Our holy innocence

Today is the feast of the Holy Innocents. Sometimes referred to as “Childermas”, the feast celebrates what were believed to be the deaths of the first Christian martyrs. The actual number of these little martyrs is much debated. In the Syrian Christian litany of Saints, the number is as high as 64,000. In the byzantine liturgy the number is 14,000 Holy Innocents and those biblical scholars that accept the event as being historically accurate suggest that due to the size of Bethlehem and its surrounding region the number was probably somewhere between 20 and 30.

Those that suggest that Matthew refers to a historical event do so because they contend that it would be very much in keeping with the reign of terror that Herod was known for towards the end of his rule. As with almost anything there are also those that take the opposite position.
They suggest that an event of this significance would have had to have been chronicled by other Gospels, synoptic or apocryphal. And point to the similarities between this story and the account in exodus of Pharaoh trying to kill the first-born children of the Israelites after hearing of the birth of Moses.

While the story is heart wrenching and especially compelling at this time of year perhaps our time would be better served by looking at the underlying message rather than the numerical accuracy. At first blush we hear a story of one segment of society’s reaction to the birth of our Savior. Herod sees the news of the birth of Christ as a threat to his authority, or control, or legacy. And he has to put a stop to it in the most brutal way. This is a very different response from that of the King in the Christmas song “Do you hear what I hear”.

Remember that song? At one point the shepherd boy goes to tell the “mighty King”:
“Do you know what I know? In your palace warm, mighty king. A Child, a Child shivers in the cold
Let us bring him silver and gold,”

This King’s response was very different from Herod’s. He instead says; “Listen to what I say! Pray for peace, people, everywhere. The Child, the Child sleeping in the night. He will bring us goodness and light.” Unfortunately, Herod’s response seems a little more likely given all that we read about in history and in the current news.

The second take on the story revolves around the word “innocents”. By definition this word refers to purity, guilelessness or naivety. Here again our society does not seem to have much patience for innocents. The typical reaction is to “grow up”, “toughen up”, or to stop being “so soft”.
It seems as though, at this time of the year, there are any of a number of Hallmark Christmas movies that start with that wide eyed dreamer coming face to face with the reality of the season. Santa let them down, or a past love let them down, or that loose shoelace during the third-grade Christmas recital let them down and sent them flying into the second row of the audience (I have really got to cancel my subscription to the Hallmark Channel). The message usually seems to be that while the Christmas feeling is wonderful some day you will have to “grow up”.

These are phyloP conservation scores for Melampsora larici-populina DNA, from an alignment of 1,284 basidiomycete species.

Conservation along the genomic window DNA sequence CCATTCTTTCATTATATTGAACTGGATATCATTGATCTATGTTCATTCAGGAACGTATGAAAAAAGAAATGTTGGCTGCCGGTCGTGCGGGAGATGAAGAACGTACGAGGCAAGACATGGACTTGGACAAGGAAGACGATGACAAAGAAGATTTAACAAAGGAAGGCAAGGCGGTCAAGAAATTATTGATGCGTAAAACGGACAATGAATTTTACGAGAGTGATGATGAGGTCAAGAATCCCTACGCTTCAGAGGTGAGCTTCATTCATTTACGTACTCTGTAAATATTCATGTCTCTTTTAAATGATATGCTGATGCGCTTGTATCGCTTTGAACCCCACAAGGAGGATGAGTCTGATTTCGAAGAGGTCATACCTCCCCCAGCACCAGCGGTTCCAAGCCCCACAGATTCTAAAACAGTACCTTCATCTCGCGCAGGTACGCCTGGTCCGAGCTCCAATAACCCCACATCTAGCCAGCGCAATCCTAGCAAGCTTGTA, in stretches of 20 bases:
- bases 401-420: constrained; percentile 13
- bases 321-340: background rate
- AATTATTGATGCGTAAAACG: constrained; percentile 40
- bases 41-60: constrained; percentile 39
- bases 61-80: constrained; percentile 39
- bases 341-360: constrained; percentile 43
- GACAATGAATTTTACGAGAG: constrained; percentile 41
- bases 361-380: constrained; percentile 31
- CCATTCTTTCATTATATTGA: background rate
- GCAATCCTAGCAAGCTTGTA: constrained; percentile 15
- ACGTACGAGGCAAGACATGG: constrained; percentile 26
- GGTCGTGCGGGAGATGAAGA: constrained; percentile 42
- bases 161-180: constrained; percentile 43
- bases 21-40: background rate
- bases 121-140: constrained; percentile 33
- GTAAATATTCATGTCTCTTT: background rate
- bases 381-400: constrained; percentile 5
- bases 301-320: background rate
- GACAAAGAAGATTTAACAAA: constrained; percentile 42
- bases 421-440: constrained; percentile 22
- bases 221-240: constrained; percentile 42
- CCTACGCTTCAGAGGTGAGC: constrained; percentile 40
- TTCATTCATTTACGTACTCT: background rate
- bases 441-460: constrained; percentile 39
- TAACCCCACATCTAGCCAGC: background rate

It was interesting that the feast of Childermas was often celebrated as a feast of inversion, of role reversal between children and adults, with boy bishops presiding over some church events. Perhaps there was a realization that the loss of innocence was something to be regretted.

The final take, for me, is the focus on the aspects of “Holy Innocents”. If we take a personally reflective view of the feast perhaps there is a lesson of our reaction to this “spiritual innocents” inside of us. Afterall we are told in Matthew 18 to “become like little children”. And in Mark 10 warns us that if we do not “receive the Kingdom of God as a little child we will never enter it”.

Today we commemorate the deaths of these first littlest of martyrs. We reflect on the journey of the wise men from the east seeking our savior. And we try to understand the warped sense of purpose by Herod to hold on to something so temporal and secular. In the midst of all that, and after the whirlwind Holiday season, let us not forget the precious gift that we have been given in our own Holy Innocents. In our own purity, our own guilelessness, and our own naivety.

To paraphrase the words from St. Matthew; “let the [child inside you] alone, and do not hinder [it] from coming to me; for the kingdom of heaven belongs to [ones] such as these.”

MT 2:13-18

When the magi had departed, behold,
the angel of the Lord appeared to Joseph in a dream and said,
“Rise, take the child and his mother, flee to Egypt,
and stay there until I tell you.
Herod is going to search for the child to destroy him.”
Joseph rose and took the child and his mother by night
and departed for Egypt.
He stayed there until the death of Herod,
that what the Lord had said through the prophet might be fulfilled,
Out of Egypt I called my son.

When Herod realized that he had been deceived by the magi,
he became furious.
He ordered the massacre of all the boys in Bethlehem and its vicinity
two years old and under,
in accordance with the time he had ascertained from the magi.
Then was fulfilled what had been said through Jeremiah the prophet:

A voice was heard in Ramah,
sobbing and loud lamentation;
Rachel weeping for her children,
and she would not be consoled,
since they were no more.

December 28, 2021

December 28, 2021

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